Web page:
Tuesday 13 November 2018

Vladimir Putin offers to assist UK in Sergei Skripal poisoning inquiry

Sergei and Julia Skripal
Sergei and Julia Skripal
Independent.ie Newsdesk

Independent.ie Newsdesk

Russia's President Vladimir Putin has dismissing British accusations of Russia's involvement in ex-spy Sergei Skripal's poisoning as "nonsense", adding that Moscow is ready to cooperate with London in the probe.

Mr Putin referred to the attack on Mr Skripal and his daughter Yulia as a "tragedy", but added if the British claim that they were poisoned by the Soviet-designed nerve agent were true, the victims would have died instantly.

He said it was "nonsense" to think that anyone in Russia could have staged such an attack shortly before Sunday's presidential vote and before the World Cup that Russia is set to host this summer.

In his first comments about the poisoning, the Russian leader said Moscow was ready to cooperate with Britain in the investigation.

Meanwhile, US president Donald Trump has used tweets to take out his frustrations over the intensifying Russia investigation by lashing out at special counsel Robert Mueller, hinting at a shift away from cooperating with a probe he believes is biased against him.

Mr Trump used weekend tweets to name Mr Mueller for the first time, criticised the investigation into Russian interference in the 2016 presidential election and raised fresh concerns about the objectivity and political leanings of the members of Mr Mueller's team.

He also challenged the honesty of Andrew McCabe, the newly fired FBI deputy director, and James Comey, the bureau's former director who Mr Trump fired last year over the Russia probe.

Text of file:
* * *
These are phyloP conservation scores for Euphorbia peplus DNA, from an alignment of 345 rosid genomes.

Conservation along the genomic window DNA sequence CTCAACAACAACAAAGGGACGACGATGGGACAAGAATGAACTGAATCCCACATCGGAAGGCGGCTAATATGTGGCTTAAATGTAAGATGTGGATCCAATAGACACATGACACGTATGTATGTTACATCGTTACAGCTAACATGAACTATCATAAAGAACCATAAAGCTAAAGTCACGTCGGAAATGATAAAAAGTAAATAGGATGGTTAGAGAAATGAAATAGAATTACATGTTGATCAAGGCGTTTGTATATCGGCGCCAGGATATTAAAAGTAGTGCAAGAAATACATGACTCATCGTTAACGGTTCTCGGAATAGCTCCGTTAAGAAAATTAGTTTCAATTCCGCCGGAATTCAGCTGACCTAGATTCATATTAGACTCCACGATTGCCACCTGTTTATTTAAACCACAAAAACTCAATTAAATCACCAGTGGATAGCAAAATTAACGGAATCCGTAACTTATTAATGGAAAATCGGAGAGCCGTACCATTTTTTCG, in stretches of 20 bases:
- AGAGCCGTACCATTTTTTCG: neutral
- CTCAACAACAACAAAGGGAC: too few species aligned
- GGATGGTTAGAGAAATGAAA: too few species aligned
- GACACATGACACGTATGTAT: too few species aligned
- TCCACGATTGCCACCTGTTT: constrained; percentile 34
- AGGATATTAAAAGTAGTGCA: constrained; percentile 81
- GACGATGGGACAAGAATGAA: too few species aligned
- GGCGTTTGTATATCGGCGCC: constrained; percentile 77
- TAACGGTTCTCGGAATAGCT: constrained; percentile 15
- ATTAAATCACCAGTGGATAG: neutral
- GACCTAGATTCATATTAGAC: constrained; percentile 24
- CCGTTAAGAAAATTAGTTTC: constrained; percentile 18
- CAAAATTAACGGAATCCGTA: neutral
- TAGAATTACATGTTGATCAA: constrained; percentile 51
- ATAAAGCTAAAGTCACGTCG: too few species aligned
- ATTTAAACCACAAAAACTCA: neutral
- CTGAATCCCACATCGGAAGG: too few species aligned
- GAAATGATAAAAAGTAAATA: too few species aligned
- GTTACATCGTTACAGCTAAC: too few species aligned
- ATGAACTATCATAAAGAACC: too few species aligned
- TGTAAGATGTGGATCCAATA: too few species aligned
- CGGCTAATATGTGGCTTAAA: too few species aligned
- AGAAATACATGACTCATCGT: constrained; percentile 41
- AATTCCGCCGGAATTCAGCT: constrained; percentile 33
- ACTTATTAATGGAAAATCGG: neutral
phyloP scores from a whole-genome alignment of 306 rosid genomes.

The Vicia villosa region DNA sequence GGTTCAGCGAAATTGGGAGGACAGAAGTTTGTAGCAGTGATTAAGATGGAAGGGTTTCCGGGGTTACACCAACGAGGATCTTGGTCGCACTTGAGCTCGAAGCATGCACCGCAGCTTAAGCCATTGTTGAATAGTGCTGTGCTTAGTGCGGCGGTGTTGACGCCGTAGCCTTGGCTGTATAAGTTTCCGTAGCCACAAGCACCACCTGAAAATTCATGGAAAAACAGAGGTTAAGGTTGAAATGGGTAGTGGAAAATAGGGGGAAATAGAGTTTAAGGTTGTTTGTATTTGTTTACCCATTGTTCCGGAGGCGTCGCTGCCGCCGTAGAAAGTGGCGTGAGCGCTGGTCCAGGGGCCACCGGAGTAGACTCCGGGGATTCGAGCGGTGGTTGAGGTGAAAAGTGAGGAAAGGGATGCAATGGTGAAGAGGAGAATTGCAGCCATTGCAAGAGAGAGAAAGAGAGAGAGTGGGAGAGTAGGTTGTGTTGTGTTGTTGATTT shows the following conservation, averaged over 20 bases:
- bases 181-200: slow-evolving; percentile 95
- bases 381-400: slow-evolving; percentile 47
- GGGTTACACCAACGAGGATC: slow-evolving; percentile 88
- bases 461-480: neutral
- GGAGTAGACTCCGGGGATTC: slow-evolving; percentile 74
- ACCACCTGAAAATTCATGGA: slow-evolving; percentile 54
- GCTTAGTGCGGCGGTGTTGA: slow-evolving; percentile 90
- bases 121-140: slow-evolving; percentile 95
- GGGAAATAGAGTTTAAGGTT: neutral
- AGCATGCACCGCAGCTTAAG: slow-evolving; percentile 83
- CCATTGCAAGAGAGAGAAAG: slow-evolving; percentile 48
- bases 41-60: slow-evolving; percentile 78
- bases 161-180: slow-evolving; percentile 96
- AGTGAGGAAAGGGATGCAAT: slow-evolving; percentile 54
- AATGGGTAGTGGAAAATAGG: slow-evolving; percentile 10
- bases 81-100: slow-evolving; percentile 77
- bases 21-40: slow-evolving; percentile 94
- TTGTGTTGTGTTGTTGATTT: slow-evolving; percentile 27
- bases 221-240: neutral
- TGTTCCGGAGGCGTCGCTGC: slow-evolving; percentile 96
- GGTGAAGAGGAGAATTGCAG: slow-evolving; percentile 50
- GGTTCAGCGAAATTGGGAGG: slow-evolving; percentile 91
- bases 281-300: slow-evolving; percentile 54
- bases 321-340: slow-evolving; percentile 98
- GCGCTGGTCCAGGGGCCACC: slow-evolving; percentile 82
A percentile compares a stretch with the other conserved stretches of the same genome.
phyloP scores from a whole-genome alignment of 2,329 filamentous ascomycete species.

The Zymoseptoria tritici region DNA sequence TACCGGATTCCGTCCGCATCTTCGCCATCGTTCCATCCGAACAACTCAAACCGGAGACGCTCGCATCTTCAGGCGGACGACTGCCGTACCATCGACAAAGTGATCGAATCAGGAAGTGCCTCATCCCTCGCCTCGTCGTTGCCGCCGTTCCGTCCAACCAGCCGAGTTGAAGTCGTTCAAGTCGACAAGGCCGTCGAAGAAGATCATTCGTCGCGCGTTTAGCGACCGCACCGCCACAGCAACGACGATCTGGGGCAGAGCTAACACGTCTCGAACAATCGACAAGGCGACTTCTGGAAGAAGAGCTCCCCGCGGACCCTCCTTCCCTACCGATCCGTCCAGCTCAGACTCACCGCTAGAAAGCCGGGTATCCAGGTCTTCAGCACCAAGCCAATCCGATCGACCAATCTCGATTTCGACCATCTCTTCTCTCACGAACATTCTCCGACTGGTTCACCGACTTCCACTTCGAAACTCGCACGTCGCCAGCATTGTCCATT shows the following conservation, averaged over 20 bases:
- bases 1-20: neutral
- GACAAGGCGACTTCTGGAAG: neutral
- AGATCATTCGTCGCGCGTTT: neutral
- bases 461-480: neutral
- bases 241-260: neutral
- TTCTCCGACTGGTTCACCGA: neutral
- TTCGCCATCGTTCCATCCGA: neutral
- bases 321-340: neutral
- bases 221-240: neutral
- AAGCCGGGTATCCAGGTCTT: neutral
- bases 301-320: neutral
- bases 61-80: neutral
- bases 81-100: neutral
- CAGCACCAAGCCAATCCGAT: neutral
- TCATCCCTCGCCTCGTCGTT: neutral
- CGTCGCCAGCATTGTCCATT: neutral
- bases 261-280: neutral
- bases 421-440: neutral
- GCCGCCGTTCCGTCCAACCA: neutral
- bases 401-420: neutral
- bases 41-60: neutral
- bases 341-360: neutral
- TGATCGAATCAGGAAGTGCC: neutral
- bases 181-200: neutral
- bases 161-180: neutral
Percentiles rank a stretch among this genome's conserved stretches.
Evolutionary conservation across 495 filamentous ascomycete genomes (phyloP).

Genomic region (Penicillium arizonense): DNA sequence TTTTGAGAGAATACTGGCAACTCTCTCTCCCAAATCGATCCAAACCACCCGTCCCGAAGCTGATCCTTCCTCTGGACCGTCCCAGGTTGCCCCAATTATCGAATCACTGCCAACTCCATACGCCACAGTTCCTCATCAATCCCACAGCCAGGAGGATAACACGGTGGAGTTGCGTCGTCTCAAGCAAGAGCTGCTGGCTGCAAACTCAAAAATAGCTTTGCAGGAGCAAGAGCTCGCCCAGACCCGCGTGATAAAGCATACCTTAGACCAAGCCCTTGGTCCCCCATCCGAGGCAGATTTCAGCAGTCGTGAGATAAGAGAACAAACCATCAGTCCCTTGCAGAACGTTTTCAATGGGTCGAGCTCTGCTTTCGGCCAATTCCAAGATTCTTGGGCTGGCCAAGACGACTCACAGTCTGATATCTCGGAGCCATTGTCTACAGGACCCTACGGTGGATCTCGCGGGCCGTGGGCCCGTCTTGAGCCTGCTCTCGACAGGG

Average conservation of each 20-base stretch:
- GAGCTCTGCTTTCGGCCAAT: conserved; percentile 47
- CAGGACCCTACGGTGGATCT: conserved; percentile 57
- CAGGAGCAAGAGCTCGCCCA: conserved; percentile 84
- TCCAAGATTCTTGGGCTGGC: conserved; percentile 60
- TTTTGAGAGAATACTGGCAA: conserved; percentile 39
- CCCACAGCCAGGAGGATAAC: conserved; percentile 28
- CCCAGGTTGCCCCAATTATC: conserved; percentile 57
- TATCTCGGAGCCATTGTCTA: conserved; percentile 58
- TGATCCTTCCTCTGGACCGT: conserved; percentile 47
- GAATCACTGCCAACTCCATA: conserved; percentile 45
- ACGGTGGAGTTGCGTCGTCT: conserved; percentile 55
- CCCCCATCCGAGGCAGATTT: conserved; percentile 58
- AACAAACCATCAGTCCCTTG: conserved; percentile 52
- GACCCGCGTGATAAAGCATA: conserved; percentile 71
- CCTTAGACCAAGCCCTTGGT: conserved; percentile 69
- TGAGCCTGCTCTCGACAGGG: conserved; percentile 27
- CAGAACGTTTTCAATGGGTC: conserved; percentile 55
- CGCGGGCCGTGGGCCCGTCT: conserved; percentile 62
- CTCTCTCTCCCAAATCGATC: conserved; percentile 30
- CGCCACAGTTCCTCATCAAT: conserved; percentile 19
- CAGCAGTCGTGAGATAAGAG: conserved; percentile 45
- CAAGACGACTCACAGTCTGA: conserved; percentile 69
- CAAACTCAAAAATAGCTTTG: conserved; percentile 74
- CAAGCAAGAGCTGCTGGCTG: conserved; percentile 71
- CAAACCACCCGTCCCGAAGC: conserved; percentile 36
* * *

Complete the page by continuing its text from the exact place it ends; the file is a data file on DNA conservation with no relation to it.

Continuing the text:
The president's aggressive stance followed a call by his personal lawyer for Rod Rosenstein, who Mr Trump appointed as deputy attorney general and who now oversees Mr Mueller's inquiry, to "bring an end" to that investigation.

Republicans on the House Intelligence Committee, which spent the past year conducting a parallel investigation, recently said they drafted a report concluding there was no collusion or coordination between Mr Trump's presidential campaign and Russia, but committee Democrats vehemently disagreed.

"The Mueller probe should never have been started in that there was no collusion and there was no crime," Mr Trump tweeted on Saturday.

"It was based on fraudulent activities and a Fake Dossier paid for by Crooked Hillary and the DNC, and improperly used in FISA COURT for surveillance of my campaign. WITCH HUNT!"

The president was referring to a dossier of anti-Trump research funded by the Democratic Party and Hillary Clinton's campaign.

In a move likely adding to Trump's growing frustration, The New York Times reported last week that Mr Mueller had subpoenaed the Trump Organisation and requested Russia-related documents. Mr Trump had said Mr Mueller would cross a red line with such a step.

"Why does the Mueller team have 13 hardened Democrats, some big Crooked Hillary supporters, and Zero Republicans?" Trump tweeted on Sunday.

Some of Mr Mueller's investigators have contributed to Democratic political candidates, but Justice Department policy and federal service law bar discrimination in the hiring of career positions on the basis of political affiliation, although Mr Mueller is a Republican.

Press Association

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